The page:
Paper No. 101-1
Presentation Time: 1:35 PM
GEOLOGY OF THE THACKER PASS DEPOSIT IN THE MCDERMITT CALDERA, NEVADA: THE LARGEST AND HIGHEST-GRADE KNOWN SEDIMENTARY LITHIUM RESOURCE IN THE UNITED STATES (Invited Presentation)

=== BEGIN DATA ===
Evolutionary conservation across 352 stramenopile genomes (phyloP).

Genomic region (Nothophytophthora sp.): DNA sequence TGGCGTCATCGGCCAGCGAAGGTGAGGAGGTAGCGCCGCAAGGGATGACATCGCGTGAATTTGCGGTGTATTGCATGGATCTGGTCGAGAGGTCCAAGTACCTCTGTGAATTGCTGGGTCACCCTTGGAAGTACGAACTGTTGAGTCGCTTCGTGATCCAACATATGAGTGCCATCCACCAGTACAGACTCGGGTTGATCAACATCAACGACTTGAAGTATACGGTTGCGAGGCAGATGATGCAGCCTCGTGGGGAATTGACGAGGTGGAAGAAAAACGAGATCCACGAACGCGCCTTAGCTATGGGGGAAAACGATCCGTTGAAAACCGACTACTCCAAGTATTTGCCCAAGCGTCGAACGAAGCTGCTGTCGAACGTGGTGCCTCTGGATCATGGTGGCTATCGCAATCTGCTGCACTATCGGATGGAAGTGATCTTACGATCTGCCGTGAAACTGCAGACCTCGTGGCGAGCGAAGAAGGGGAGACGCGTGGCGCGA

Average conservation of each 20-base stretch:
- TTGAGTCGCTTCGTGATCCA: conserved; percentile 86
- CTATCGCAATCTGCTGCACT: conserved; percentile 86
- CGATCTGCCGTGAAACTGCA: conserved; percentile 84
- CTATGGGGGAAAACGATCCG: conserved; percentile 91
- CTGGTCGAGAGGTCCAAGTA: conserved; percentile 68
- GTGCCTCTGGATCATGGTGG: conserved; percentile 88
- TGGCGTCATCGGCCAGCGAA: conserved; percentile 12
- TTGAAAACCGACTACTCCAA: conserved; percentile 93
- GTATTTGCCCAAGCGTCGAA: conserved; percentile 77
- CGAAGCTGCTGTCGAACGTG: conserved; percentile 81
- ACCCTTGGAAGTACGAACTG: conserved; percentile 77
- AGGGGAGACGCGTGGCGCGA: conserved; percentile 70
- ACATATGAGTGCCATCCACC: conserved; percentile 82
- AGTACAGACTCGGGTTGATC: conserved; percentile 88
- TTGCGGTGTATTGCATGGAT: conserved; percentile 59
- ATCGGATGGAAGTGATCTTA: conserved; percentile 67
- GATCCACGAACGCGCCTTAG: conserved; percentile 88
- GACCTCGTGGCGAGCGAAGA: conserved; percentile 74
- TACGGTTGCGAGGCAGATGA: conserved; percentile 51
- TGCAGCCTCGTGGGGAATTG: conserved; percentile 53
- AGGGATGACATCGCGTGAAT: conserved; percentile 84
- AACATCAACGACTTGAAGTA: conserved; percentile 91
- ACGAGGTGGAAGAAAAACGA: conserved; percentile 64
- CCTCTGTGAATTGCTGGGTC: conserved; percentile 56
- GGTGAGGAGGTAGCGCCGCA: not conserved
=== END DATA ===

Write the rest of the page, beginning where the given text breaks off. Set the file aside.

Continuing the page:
As the electrification of the automobile industry intensifies, demand for lithium (Li) for use in Li-ion batteries is projected to surpass expected supply by mid-decade. This is resulting in a “lithium rush” for new Li resources, including those hosted in sedimentary rocks. Most published sedimentary resources contain whole-rock Li concentrations considerably less than 2,000 ppm Li. The one notable exception is the Thacker Pass deposit in the mid-Miocene McDermitt Caldera in northern Nevada. This resource, hosted in the clay-rich caldera lake sediments, has an average resource grade of ~3,000 ppm Li, with whole-rock concentrations up to 9,000 ppm Li. These sediments are present throughout much of the ~40x30 km caldera, leading Castor and Henry (2020) to estimate a total Li mass of ~120 Mt Li (640 Mt LCE) within the McDermitt Caldera. To better understand the geology and metallogeny of this uniquely high-grade and large deposit, Lithium Americas Corp. launched a new multi-institutional collaborative research project with over 20 researchers from universities and federal labs across North America in Summer 2021. New data from this collaboration indicate that the bulk of the Li-bearing clays likely precipitated as neoformed Mg-rich, Al-poor (Stillings et al., 2018) trioctahedral smectites (hectorite) within a high-pH, high-alkalinity closed caldera lake system. At the base of the sedimentary section, the hectorite likely underwent thermal diagenesis to an Li-rich illite due to degassing of the underlying intracaldera Tuff of Long Ridge (Ingraffia et al., 2020), which provided sustained high temperatures and added fluids rich in F, Cl, and additional Li to the system. This illitic zone is extremely enriched in Li, with whole-rock concentrations consistently over 4,000 ppm Li and up to 9,000 ppm Li. We hypothesize that the McDermitt Caldera lake sediments have a distinctively higher grade than other sedimentary resources because (1) the magma chamber was initially enriched in Li (Benson et al., 2017); (2) the sediments formed in a closed lake system favorable for the precipitation of Mg-smectites; and (3) prolonged degassing and devitrification of intracaldera tuff added excess Li mass to the base of the system. The ongoing research with external collaborators aims to expand and improve upon this model using advanced mineral structure characterization techniques, Li and stable isotopic analyses, K-Ar, 40Ar/39Ar, and U-Pb geochronology, trace element geochemistry, hydrogeochemistry, and 3D geological mapping.